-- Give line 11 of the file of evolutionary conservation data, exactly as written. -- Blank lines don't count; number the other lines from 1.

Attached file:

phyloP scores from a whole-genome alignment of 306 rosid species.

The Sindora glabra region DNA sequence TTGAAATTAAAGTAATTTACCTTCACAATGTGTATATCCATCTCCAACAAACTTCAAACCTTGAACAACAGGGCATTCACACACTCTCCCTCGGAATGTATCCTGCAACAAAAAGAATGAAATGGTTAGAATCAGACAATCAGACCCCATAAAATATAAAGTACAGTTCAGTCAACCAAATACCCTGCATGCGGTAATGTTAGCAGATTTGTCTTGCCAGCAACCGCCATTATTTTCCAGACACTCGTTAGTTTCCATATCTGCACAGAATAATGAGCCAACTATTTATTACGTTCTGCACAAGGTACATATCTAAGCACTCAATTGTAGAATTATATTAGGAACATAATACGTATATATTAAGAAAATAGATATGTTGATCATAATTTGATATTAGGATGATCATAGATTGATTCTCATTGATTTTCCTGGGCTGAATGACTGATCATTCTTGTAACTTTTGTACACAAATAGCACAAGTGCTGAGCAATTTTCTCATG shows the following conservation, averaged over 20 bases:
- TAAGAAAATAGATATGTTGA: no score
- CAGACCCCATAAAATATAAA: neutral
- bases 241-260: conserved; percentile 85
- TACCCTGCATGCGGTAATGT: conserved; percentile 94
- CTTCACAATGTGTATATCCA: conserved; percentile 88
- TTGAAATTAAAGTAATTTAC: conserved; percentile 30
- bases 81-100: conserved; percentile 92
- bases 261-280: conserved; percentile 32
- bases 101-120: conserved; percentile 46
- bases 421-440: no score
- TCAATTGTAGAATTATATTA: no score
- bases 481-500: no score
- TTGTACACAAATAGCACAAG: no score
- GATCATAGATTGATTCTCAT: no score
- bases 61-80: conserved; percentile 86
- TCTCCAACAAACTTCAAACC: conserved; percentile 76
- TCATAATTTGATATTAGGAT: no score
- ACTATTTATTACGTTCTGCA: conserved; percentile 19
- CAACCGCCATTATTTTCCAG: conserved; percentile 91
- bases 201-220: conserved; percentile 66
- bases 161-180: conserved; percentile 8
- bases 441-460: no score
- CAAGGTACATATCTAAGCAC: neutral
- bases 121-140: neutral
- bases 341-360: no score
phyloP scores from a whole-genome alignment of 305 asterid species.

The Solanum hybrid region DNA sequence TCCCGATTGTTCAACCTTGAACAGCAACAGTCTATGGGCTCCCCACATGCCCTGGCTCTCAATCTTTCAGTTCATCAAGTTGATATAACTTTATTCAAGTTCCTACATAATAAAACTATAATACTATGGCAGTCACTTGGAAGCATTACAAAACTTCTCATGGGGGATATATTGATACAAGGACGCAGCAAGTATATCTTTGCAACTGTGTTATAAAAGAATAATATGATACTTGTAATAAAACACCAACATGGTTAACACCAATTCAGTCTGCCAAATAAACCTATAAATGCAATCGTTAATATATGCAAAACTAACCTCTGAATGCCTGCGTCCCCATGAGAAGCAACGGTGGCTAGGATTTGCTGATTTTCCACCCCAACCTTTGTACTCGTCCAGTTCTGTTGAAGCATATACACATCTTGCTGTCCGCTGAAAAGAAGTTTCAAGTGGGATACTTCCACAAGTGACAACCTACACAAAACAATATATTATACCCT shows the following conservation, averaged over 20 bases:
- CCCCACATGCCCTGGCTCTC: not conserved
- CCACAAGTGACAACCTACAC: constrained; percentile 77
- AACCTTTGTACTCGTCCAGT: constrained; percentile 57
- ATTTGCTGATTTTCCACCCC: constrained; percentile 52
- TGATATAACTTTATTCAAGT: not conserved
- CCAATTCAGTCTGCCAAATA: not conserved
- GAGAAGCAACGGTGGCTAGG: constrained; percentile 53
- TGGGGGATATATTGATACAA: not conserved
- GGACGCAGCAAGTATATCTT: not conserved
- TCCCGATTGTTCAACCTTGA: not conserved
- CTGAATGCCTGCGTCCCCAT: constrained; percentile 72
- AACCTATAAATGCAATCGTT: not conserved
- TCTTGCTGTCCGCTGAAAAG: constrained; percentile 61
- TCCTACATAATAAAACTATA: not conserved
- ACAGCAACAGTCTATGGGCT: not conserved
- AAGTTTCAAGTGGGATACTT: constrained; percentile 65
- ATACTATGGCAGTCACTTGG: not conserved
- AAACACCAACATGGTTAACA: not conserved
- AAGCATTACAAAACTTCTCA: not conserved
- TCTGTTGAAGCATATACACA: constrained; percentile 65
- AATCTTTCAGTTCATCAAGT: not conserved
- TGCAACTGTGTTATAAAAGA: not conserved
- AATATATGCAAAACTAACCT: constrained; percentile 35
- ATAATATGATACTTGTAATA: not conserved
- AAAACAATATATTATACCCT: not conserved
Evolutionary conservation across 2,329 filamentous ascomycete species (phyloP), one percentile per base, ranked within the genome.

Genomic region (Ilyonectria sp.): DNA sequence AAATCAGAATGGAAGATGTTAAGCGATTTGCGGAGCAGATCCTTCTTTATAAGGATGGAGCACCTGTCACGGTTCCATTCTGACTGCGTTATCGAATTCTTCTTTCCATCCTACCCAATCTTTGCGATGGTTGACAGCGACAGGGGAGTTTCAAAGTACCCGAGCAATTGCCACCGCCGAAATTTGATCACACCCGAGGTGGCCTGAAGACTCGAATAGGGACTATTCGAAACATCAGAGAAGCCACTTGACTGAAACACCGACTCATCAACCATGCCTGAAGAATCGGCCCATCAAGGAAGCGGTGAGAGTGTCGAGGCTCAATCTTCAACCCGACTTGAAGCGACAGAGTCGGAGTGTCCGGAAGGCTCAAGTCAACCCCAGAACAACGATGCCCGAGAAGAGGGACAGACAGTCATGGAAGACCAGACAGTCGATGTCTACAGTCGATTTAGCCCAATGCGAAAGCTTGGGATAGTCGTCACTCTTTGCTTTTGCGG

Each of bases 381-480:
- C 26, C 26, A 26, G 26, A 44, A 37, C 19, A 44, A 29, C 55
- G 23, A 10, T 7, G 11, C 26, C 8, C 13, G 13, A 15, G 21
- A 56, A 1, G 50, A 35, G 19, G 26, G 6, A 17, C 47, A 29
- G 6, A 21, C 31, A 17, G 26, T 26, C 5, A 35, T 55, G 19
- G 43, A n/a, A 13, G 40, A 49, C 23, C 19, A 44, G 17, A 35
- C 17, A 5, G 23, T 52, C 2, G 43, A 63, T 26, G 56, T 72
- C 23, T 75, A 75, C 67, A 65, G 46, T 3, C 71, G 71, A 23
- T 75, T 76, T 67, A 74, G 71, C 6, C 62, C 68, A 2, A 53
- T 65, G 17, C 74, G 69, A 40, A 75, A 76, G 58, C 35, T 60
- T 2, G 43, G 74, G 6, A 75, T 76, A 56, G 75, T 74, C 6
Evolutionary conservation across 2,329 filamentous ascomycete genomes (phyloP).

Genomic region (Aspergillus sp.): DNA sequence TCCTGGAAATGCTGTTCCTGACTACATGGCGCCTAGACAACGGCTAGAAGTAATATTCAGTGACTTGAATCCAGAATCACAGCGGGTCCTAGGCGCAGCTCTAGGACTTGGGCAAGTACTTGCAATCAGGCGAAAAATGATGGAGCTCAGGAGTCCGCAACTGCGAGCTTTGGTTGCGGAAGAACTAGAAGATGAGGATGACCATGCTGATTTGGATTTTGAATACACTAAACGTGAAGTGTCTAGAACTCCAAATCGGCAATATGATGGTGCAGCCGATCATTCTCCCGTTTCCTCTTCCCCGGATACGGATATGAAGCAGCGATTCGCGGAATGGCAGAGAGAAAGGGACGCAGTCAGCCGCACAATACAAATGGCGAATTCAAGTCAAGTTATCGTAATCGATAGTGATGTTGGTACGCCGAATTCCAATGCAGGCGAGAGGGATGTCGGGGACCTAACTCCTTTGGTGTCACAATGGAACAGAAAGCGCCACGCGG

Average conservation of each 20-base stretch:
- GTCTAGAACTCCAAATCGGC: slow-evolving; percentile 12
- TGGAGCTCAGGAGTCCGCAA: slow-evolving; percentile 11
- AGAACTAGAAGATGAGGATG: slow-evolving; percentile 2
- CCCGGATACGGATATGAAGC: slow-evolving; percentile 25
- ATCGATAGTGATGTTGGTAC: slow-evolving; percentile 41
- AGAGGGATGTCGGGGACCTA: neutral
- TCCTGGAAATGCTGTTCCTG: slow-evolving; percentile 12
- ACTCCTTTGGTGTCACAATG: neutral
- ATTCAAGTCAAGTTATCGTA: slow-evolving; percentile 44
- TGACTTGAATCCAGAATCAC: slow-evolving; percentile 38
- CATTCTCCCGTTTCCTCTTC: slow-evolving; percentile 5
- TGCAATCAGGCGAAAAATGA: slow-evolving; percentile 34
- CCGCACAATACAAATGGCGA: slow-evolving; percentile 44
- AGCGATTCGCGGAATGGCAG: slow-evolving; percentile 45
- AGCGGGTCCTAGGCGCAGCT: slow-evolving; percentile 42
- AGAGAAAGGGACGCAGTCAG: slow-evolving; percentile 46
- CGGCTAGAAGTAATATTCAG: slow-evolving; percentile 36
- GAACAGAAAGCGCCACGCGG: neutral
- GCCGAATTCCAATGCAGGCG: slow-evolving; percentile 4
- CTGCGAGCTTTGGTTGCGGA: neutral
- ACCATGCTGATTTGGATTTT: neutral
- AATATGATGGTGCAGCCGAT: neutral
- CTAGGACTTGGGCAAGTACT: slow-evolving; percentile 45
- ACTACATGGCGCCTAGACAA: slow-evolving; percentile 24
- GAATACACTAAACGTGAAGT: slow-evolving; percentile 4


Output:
- bases 101-120: conserved; percentile 46